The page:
“As a native of New Orleans, the 7th Ward was my home, and I was educated, nurtured and constantly exposed to art, music, literature and history by fantastic women and men who were neighbors and friends,” wrote A. P. Tureaud, Jr., son of the civil rights attorney who will be the district’s namesake. “The ‘7th,’ as we called the ward, was a village of culture icons who stressed family, education, history, religion, art and community improvement and participation in the long struggle for equality.”

Click photos to expand

1: Autocrat Social and Pleasure Club, organized in 1907 and incorporated in 1914, has served its community as a hub for civic and political activism and civil rights meetings during the 1960s, as well as a site for social entertainment and cultural growth.   2: St. Leo the Great Catholic Church was designed by noted Black architect Paul Gilbert Charbonnet, Jr. (1919-1984). The parish hosts a youth ministry, a drive-through food bank and a fish fry every Friday in Lent.         3: St. Augustine High School, founded in 1951 for African-American boys, has been a prominent academic institution and driver of civic leadership in New Orleans and the South throughout its history. Photos by Lynette Dolliole Johnson.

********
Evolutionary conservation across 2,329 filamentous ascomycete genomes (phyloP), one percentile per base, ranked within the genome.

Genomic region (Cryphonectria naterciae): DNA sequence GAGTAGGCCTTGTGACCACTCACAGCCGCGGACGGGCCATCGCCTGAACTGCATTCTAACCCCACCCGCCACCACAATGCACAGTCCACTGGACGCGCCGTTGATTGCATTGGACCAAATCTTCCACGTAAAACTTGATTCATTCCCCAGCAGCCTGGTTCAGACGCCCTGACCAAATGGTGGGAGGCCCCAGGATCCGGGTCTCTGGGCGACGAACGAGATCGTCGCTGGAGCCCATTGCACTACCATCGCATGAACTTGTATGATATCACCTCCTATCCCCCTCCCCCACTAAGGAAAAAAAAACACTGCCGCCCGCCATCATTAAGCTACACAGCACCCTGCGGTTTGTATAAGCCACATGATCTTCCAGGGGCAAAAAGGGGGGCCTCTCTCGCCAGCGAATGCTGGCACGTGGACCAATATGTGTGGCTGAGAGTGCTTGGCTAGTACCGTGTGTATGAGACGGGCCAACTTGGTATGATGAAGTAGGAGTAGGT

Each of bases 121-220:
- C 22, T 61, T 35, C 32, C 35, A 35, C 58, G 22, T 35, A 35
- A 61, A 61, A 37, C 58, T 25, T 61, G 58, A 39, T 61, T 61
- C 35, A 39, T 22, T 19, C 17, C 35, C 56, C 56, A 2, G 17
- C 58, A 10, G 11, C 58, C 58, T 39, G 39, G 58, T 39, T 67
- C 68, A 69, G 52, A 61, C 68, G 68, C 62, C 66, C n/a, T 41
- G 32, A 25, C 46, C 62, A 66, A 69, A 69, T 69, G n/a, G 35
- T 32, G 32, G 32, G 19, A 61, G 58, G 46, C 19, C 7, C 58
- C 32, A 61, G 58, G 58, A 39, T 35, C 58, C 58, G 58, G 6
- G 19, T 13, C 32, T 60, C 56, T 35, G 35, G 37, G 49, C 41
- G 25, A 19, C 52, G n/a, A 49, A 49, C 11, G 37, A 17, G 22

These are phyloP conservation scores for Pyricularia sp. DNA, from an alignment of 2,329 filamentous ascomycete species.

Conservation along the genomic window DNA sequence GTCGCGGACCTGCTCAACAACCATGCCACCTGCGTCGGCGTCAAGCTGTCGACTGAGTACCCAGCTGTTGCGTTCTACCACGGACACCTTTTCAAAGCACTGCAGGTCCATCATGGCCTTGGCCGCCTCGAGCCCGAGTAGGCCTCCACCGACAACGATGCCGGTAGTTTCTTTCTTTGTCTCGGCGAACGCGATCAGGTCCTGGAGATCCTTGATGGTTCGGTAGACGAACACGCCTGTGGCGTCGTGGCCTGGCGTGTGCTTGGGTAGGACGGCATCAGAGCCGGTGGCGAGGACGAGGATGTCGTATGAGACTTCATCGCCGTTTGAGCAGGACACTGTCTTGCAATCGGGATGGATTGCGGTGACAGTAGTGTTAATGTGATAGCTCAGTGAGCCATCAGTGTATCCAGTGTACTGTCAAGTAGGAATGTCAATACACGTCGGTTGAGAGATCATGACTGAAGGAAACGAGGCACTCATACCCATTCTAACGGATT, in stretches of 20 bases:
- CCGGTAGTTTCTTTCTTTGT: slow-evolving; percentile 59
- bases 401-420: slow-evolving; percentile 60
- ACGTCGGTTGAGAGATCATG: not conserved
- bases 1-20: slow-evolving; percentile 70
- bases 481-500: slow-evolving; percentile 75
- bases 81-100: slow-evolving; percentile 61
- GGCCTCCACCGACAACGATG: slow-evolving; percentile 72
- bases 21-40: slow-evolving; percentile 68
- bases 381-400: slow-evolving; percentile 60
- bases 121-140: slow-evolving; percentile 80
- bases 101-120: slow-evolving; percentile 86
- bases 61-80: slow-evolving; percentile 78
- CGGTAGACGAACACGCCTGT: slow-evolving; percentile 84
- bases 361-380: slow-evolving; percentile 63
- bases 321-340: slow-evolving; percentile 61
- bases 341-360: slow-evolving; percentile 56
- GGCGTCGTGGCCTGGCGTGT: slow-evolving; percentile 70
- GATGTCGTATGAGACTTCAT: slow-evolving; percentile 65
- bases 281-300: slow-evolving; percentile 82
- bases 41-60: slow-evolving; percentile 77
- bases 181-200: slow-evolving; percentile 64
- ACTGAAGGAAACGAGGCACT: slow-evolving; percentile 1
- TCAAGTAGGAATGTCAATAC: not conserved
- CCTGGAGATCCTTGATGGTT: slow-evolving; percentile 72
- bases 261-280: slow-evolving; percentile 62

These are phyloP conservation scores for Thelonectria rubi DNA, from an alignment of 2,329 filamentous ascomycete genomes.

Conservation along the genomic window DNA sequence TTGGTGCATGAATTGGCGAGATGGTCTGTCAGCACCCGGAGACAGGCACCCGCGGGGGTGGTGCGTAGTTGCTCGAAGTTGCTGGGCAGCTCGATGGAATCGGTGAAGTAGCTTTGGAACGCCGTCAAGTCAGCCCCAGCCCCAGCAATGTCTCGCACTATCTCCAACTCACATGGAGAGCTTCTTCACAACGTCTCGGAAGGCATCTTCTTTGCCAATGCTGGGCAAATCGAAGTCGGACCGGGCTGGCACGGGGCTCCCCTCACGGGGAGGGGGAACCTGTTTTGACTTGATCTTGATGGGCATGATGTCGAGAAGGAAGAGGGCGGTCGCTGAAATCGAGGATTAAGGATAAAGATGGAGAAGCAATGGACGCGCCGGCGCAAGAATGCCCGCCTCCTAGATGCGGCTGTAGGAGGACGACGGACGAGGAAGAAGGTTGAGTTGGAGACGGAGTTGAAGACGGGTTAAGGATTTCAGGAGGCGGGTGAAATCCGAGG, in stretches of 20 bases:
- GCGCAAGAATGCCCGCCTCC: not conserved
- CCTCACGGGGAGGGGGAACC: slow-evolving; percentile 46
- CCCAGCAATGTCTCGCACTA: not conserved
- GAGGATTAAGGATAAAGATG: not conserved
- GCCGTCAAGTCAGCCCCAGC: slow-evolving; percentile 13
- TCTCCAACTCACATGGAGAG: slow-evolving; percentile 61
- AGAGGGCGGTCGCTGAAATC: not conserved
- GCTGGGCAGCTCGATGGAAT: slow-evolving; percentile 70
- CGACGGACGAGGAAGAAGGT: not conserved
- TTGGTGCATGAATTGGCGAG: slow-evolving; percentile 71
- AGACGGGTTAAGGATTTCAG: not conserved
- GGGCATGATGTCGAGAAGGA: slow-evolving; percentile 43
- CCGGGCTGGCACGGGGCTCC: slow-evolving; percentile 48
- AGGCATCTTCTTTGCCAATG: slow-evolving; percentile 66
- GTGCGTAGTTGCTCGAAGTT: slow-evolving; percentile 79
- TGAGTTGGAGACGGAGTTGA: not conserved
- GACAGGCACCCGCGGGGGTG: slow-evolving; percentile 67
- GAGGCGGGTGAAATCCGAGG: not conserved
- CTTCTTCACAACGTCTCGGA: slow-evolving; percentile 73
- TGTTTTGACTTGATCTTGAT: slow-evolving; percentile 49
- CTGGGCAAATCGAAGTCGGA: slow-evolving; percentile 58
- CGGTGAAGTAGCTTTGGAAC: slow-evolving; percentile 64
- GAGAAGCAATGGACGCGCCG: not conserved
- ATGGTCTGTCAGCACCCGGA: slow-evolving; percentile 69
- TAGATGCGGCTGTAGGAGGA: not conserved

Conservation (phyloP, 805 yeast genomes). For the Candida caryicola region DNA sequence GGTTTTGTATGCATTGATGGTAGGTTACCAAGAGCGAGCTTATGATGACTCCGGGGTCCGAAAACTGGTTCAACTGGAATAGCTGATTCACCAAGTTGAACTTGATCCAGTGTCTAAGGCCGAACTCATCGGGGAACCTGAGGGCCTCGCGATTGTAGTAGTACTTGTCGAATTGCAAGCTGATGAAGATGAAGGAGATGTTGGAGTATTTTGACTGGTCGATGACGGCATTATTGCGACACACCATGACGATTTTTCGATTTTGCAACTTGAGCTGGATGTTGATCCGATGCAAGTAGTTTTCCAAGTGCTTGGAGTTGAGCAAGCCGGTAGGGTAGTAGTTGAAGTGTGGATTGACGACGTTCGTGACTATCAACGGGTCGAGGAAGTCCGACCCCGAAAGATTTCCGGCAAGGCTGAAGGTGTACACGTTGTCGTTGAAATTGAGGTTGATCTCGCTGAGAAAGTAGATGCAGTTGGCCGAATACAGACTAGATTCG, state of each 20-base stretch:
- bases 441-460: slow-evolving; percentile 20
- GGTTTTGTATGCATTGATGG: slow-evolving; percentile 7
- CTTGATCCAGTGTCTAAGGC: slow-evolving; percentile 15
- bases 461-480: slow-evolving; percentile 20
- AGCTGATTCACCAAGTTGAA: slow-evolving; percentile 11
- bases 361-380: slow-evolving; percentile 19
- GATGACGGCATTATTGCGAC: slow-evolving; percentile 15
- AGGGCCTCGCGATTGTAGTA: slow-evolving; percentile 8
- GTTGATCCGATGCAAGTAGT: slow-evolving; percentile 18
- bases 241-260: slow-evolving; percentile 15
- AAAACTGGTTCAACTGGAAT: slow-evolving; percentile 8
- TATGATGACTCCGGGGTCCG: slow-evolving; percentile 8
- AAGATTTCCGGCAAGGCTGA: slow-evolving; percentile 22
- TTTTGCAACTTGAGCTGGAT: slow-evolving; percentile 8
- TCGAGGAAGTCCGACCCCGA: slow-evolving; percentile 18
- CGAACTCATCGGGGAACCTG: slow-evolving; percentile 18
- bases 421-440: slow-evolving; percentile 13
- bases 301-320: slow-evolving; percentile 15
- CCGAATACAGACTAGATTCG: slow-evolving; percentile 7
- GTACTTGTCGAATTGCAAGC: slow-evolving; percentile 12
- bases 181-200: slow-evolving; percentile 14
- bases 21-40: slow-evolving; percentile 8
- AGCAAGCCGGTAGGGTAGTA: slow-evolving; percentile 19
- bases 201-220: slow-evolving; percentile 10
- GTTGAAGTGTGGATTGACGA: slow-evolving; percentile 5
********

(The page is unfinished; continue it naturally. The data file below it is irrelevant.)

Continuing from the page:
TOURO-BOULIGNY NEIGHBORHOOD

PROPOSED BOUNDARIES:

This proposed district would bridge the gap between the Milan-Delachaise Cultural District to the north, Irish Channel Cultural District to the east, Magazine Street Gallery Cultural District to the south and the Uptown University Cultural District to the west. Its perimeter runs along St. Charles Avenue from Napoleon Avenue to Delachaise Street. The proposed district corresponds to the area served by the Touro-Bouligny Neighborhood Association and closely mirrors the Touro-Bouligny Security District, a special use tax district approved by resident voters.

NEIGHBORHOOD LANDSCAPE:

Whether watching Carnival parades on Napoleon or St. Charles avenues or visiting a doctor at Touro Infirmary, thousands of people pass through the Touro-Bouligny neighborhood every year, likely without even knowing it. The community is a tight-knit neighborhood bounded by thoroughfares and commercial corridors. The proposed cultural district will showcase the neighborhood within the larger fabric of historic Uptown New Orleans, and a cultural district designation will help Touro-Bouligny distinguish itself as a live-work destination.